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A multiplex genome-wide shRNA screening platform for cancer-lethal gene discovery

Keywords: RNA interference, genome-scale multiplex screen, high-throughput, lung cancer, drug targets.

Contact: Stephen J. Elledge
Phone: (617) 525-4510
Email: selledge@genetics.med.harvard.edu
Brigham And Women's Hospital

Description: A major bottleneck in devising effective targeted therapies for cancer treatment lies at the identification of relevant drug targets. Genetic screens that measure the outcome of inhibiting individual genes in cancer cells and in normal cells on a genome-scale are powerful experiments that could identify such drug targets. Until recently these screens could not be performed in human cells. To perform such screens, my laboratory has developed new methods, based on the principle of RNA interference (RNAi), to individually inactivate every gene in the human genome, approximately 32,000 genes, one at a time. Furthermore, we have developed technologies to carry out these screens in high throughput fashion. Through this funding opportunity, I aim to further develop our RNAi technology platform to enhance its throughput and fidelity. I will use lung cancer cell lines as a discovery paradigm for this technology development effort. The ultimate goal is to enable the genome-wide interrogation of large numbers of cancer cell lines to comprehensively identify the dependencies and vulnerabilities specific to cancer cells but not normal cells. This approach should uncover many previously unrecognized targets for drug discovery and has the potential to provide additional, more effective treatment options for cancer patients.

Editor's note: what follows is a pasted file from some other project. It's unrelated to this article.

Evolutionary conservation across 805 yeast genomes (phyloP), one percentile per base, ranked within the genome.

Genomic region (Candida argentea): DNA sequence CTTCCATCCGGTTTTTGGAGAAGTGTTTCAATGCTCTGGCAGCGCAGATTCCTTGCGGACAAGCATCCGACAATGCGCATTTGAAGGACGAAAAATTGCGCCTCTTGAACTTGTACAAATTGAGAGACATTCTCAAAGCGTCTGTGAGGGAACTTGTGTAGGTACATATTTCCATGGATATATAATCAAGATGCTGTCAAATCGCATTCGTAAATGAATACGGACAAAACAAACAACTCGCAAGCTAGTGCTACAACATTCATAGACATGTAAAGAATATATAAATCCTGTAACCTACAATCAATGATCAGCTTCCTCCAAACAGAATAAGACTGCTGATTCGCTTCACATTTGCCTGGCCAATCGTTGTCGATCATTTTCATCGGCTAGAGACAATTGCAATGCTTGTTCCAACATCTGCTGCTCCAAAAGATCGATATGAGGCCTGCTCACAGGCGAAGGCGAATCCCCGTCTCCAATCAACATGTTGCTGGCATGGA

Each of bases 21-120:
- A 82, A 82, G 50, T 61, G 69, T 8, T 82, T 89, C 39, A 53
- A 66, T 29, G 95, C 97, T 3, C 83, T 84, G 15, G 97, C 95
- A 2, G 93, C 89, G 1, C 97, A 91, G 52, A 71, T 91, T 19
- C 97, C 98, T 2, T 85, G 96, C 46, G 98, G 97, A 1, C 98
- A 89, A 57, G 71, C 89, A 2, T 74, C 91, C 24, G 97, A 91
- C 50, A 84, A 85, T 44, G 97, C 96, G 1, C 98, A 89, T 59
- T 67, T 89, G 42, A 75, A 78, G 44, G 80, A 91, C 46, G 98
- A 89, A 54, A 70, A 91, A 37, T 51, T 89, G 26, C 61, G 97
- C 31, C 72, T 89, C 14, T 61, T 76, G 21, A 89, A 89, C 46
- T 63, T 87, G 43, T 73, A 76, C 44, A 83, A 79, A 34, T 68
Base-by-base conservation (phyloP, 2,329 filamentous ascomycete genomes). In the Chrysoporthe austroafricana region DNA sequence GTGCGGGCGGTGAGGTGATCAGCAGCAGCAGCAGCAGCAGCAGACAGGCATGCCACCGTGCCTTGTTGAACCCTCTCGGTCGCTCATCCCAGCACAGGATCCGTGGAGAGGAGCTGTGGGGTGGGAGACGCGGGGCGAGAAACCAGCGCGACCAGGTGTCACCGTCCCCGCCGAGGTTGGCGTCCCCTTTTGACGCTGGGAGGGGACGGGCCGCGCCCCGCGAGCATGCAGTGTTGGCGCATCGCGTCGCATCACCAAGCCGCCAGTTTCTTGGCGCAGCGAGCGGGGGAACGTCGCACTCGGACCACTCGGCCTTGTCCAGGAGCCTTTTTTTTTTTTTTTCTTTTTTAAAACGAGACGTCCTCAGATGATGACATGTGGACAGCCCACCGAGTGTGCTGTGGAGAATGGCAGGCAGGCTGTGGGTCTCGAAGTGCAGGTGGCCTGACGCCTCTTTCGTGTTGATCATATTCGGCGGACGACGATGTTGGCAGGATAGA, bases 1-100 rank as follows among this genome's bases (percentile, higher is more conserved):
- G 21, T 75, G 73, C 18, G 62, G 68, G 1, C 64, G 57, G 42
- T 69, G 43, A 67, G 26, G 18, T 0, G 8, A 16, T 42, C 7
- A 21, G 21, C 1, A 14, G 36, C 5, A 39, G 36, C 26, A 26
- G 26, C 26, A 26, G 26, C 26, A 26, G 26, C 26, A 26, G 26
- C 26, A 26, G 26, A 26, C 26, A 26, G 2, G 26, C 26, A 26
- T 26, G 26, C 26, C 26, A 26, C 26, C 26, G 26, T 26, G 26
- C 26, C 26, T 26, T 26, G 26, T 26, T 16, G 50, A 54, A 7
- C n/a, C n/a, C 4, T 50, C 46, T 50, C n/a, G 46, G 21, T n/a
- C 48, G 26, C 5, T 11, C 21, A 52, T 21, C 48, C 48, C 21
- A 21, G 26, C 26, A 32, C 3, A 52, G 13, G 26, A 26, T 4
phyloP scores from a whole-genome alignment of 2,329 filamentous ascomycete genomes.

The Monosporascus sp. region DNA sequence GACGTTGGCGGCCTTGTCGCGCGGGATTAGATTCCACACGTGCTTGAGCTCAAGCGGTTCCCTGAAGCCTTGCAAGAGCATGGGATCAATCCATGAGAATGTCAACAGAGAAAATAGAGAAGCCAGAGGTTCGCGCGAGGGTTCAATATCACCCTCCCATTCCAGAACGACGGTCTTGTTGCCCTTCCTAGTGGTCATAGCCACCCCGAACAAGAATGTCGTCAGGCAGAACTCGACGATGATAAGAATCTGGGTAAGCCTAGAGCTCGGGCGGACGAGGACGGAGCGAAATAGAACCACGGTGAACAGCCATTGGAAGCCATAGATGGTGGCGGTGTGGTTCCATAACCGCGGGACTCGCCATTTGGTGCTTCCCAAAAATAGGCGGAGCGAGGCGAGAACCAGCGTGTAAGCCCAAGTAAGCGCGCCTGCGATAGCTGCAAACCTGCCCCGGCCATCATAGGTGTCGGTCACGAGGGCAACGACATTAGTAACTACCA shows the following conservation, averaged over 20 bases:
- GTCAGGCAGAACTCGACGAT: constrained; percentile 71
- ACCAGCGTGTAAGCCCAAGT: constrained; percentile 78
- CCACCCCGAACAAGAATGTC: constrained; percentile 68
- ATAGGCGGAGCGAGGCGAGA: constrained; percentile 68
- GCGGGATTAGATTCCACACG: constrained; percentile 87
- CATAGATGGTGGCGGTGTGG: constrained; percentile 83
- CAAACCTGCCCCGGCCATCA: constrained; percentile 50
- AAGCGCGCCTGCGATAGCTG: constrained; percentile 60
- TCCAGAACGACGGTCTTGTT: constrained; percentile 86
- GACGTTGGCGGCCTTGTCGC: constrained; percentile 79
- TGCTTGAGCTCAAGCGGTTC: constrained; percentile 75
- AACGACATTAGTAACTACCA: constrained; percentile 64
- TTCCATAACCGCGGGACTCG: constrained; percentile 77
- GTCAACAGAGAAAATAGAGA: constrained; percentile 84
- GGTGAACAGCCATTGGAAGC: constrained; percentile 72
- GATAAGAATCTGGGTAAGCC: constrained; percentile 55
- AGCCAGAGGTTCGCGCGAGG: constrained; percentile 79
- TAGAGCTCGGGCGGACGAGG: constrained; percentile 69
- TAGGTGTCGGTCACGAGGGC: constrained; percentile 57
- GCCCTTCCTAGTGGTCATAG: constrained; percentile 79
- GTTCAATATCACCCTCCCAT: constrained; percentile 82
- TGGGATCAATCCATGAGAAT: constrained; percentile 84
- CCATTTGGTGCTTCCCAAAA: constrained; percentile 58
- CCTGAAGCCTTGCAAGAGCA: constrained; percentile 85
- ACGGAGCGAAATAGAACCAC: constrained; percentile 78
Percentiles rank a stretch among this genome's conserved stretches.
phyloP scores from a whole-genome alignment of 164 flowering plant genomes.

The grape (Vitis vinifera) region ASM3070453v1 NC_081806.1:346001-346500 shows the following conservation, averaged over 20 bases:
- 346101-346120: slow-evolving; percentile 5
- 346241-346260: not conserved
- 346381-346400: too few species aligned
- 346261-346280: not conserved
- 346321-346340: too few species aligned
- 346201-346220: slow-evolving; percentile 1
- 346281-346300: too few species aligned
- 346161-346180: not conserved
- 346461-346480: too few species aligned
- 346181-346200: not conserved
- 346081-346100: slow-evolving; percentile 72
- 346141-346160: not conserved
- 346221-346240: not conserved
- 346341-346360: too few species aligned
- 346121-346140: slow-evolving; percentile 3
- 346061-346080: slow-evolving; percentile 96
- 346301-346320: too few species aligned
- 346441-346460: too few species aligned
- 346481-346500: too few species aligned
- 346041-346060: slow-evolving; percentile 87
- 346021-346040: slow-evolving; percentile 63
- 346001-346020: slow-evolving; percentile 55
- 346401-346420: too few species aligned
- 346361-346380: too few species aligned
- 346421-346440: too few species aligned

Fellman et al, Functional Identification of Optimized RNAi Triggers Using a Massively Parallel Sensor Assay, Mol Cell, Mar 2011, p733-46

CA140039-01

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